Defining parts of a geometric space requires specifying the coordinates of that space. A single location in a space requires a coordinate containing as many numbers as the space has dimensions. In this case, the space has one dimension, so only a single number is necessary for a coordinate.
Defining a bounded portion of a space requires a range of coordinates. (This will make more sense as we get into the higher dimensions.)
In this post, I’ll use square brackets to identify a coordinate, and I’ll use parentheses to identify a range. So the above definition of the line segment includes two coordinates specifying the walls and a range of coordinates specifying the inside.
There is a math notation in which (0.0, 1.0) means all the points between, but not including, 0.0 and 1.0, and in which [0.0, 1.0] means all the points including the end points. If we meant all the points including 0.0 and up to, but not including 1.0, we’d write [0.0, 1.0).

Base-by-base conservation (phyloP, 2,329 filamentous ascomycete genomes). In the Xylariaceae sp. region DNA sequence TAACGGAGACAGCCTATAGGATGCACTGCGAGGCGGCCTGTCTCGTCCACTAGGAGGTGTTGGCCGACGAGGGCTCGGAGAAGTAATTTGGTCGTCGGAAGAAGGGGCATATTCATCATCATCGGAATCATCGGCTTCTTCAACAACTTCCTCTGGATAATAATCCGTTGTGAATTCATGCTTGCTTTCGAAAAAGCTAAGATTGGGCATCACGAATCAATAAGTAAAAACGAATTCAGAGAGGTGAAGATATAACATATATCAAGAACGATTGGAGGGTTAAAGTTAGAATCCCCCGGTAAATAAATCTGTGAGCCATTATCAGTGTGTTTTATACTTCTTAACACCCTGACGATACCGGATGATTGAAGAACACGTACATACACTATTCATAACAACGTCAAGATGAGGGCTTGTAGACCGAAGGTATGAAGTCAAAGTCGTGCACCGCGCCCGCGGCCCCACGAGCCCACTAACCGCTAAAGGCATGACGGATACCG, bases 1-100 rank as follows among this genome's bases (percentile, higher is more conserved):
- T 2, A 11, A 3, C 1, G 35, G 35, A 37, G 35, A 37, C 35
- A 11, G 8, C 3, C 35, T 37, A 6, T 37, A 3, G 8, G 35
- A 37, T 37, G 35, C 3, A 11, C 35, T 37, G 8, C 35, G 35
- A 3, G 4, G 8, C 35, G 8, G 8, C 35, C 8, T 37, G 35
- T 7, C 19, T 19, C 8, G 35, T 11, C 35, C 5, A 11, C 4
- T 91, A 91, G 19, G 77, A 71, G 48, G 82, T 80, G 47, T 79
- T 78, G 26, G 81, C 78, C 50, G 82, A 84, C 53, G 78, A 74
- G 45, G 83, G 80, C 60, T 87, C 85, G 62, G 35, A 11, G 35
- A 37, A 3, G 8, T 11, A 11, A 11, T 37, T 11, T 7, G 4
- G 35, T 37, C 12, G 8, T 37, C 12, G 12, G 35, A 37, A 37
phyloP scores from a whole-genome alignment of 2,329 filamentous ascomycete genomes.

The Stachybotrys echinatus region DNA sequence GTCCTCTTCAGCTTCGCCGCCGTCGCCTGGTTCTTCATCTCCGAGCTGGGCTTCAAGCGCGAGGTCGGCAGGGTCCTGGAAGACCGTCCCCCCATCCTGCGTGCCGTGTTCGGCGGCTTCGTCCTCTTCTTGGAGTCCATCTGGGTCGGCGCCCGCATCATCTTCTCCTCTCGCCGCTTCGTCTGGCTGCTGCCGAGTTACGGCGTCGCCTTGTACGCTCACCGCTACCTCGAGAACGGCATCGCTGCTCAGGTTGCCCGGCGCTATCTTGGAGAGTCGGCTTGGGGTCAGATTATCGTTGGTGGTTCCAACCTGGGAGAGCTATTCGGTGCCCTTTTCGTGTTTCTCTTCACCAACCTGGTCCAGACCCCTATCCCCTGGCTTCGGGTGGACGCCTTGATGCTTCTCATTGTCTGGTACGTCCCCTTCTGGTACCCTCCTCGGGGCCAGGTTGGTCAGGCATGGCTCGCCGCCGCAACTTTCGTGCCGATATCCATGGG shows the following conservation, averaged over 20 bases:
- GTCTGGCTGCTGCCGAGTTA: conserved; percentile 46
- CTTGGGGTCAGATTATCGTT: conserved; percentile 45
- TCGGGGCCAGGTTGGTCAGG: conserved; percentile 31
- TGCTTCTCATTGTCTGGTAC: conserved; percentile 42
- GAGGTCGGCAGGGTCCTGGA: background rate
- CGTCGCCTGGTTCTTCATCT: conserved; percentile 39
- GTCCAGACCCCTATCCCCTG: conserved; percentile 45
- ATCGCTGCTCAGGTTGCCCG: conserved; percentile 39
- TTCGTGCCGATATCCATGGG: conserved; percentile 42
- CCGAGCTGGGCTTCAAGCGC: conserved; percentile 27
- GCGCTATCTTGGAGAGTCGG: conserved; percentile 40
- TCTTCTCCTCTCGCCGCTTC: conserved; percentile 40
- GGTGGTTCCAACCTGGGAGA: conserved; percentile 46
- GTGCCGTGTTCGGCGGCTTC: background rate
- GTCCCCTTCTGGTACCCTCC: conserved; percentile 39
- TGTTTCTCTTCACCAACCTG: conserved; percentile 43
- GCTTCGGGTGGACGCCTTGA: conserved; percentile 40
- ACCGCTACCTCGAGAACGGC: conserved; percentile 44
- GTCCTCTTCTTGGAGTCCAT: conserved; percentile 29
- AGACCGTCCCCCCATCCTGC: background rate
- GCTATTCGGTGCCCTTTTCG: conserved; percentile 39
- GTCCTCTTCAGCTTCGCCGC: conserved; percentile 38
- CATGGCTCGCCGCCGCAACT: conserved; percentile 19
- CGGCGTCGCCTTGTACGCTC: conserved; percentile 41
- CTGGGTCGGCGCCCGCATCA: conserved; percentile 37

Because the inside of a shape does not include the walls, the parenthetical notation is exactly right here. The square brackets in this case simply identify a coordinate. (Again, this will make more sense as we continue.)
The one-dimensional line is so… one-dimensional. It has only the one shape, and that shape has no notion of “squareness” (i.e. of right angles) — we need at least two dimensions for angles of any kind.
We can add an orthogonal axis, the Y-axis, to give us a second dimension, and now our coordinates require two numbers, X and Y.
In two dimensions the “square shape” is the square itself:
Now the walls are one-dimensional line segments (walls have one less dimension, remember), and the inside is a region of [x, y] coordinates.